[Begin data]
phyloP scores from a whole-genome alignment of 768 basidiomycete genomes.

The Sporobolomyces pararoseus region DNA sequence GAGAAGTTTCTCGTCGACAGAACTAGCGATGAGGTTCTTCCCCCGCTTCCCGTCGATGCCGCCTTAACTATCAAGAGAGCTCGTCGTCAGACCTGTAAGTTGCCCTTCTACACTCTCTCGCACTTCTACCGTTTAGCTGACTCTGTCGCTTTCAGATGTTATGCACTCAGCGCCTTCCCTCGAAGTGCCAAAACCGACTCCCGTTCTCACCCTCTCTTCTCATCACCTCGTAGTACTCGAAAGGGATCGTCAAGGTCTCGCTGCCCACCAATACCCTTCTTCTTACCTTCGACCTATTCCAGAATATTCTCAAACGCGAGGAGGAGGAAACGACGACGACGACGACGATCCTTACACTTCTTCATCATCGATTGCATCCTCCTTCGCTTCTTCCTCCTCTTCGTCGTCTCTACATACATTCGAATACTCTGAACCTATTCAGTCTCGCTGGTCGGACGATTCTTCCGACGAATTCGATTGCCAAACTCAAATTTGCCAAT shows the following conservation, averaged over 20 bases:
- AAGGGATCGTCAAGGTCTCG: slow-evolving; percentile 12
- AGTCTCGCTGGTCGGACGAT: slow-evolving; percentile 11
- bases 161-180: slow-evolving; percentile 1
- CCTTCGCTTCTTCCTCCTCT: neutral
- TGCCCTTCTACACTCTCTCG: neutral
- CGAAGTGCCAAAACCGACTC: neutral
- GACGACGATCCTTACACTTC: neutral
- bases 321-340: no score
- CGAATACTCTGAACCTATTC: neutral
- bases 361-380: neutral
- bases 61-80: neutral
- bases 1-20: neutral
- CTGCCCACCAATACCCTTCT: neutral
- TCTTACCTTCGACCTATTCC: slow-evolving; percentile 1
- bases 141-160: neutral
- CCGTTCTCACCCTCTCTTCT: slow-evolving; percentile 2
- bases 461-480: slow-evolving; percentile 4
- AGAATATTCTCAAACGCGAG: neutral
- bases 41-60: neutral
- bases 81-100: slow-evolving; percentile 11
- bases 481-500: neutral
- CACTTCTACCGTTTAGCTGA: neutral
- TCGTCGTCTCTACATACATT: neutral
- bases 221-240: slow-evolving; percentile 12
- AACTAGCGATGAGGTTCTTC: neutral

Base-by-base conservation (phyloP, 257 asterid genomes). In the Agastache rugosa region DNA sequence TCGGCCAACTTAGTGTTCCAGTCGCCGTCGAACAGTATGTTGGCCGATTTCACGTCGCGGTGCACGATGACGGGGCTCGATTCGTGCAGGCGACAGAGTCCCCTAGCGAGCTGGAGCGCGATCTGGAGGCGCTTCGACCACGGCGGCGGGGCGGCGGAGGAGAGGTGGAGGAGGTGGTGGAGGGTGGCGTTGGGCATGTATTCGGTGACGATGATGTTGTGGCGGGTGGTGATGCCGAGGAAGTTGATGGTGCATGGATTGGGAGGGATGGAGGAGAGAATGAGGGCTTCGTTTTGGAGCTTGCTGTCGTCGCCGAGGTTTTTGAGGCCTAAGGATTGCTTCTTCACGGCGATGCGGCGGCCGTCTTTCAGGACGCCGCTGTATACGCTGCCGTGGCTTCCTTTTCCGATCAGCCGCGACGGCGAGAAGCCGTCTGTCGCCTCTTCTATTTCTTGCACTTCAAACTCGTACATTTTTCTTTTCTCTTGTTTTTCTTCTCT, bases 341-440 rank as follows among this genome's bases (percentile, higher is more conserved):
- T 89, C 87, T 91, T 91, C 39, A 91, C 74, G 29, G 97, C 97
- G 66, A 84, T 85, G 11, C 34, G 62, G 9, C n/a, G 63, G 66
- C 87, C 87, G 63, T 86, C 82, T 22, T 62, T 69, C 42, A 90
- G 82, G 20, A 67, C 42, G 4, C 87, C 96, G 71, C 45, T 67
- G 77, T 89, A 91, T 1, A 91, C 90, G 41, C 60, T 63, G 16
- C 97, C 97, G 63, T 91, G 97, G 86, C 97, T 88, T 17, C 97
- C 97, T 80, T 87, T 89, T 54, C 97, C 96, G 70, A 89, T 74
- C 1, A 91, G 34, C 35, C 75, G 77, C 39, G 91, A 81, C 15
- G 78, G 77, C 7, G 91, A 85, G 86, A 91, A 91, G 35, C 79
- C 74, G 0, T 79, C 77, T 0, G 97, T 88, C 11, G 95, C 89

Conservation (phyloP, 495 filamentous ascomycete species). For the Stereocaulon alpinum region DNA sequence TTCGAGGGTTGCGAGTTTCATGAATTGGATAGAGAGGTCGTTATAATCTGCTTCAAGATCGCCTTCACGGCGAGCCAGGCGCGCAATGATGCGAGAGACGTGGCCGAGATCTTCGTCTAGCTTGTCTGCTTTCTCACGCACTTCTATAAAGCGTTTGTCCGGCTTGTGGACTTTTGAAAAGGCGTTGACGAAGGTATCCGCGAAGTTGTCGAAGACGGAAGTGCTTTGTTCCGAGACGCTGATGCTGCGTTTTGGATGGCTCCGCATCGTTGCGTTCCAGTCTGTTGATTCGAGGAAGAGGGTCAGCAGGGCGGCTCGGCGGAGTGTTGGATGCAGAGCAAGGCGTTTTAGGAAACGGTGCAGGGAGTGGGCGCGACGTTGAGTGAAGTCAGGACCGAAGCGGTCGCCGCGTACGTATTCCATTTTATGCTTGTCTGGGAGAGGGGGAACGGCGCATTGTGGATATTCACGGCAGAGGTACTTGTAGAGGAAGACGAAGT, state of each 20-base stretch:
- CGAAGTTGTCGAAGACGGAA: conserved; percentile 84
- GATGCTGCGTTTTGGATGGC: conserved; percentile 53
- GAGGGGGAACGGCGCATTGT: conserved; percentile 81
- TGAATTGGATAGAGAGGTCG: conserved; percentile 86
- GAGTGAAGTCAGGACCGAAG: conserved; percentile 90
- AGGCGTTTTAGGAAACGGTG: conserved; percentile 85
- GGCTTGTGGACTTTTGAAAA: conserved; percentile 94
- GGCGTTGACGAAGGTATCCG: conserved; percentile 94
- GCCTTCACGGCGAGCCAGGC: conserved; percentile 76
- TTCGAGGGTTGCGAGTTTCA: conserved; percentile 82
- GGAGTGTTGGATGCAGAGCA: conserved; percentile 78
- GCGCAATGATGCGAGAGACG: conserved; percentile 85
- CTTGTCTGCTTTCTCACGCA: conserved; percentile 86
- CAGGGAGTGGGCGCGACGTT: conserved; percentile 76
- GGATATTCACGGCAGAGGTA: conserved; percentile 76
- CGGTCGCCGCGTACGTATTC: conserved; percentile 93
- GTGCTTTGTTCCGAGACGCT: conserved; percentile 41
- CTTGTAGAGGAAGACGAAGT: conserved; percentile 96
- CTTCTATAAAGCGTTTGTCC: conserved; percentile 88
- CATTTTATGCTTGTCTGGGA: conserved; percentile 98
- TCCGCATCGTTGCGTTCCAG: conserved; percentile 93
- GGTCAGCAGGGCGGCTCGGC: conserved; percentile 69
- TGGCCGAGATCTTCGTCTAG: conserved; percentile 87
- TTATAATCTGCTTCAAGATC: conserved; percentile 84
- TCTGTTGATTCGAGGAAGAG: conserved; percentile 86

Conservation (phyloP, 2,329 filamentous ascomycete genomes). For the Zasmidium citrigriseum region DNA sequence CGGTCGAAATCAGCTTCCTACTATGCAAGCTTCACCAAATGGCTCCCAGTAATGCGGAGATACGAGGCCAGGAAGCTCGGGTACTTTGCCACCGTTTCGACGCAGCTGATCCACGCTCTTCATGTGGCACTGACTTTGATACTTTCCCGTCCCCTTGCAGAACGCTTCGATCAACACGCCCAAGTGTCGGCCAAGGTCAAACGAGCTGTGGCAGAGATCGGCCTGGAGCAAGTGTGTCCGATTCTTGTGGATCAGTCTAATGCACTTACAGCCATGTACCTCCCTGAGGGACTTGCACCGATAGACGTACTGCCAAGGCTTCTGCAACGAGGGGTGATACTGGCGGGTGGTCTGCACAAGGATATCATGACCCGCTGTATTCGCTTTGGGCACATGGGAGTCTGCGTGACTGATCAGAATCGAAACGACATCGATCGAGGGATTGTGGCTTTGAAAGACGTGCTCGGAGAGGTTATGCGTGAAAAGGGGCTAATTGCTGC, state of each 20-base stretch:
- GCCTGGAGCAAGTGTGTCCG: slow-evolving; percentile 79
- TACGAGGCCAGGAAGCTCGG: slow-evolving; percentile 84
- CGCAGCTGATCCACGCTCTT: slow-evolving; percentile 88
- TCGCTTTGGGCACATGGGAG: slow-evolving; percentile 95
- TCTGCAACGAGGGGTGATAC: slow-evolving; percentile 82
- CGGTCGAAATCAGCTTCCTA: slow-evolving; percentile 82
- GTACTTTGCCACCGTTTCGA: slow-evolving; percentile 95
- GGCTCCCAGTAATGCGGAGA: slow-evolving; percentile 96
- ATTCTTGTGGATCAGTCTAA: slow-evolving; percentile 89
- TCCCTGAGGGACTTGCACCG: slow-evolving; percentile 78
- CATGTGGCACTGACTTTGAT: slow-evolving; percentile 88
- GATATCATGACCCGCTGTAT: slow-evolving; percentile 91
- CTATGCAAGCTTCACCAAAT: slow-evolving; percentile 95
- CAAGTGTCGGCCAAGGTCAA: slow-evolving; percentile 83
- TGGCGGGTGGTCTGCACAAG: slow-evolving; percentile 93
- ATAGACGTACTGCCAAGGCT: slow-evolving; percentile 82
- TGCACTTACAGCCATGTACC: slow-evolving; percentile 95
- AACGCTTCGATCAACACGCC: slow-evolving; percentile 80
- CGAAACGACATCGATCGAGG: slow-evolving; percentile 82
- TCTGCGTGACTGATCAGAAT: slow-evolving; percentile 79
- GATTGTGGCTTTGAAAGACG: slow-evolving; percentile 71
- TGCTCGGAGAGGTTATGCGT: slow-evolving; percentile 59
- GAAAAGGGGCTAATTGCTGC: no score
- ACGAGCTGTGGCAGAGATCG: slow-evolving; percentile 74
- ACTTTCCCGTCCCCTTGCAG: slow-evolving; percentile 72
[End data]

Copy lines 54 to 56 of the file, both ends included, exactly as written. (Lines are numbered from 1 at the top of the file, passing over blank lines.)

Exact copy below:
- GGATATTCACGGCAGAGGTA: conserved; percentile 76
- CGGTCGCCGCGTACGTATTC: conserved; percentile 93
- GTGCTTTGTTCCGAGACGCT: conserved; percentile 41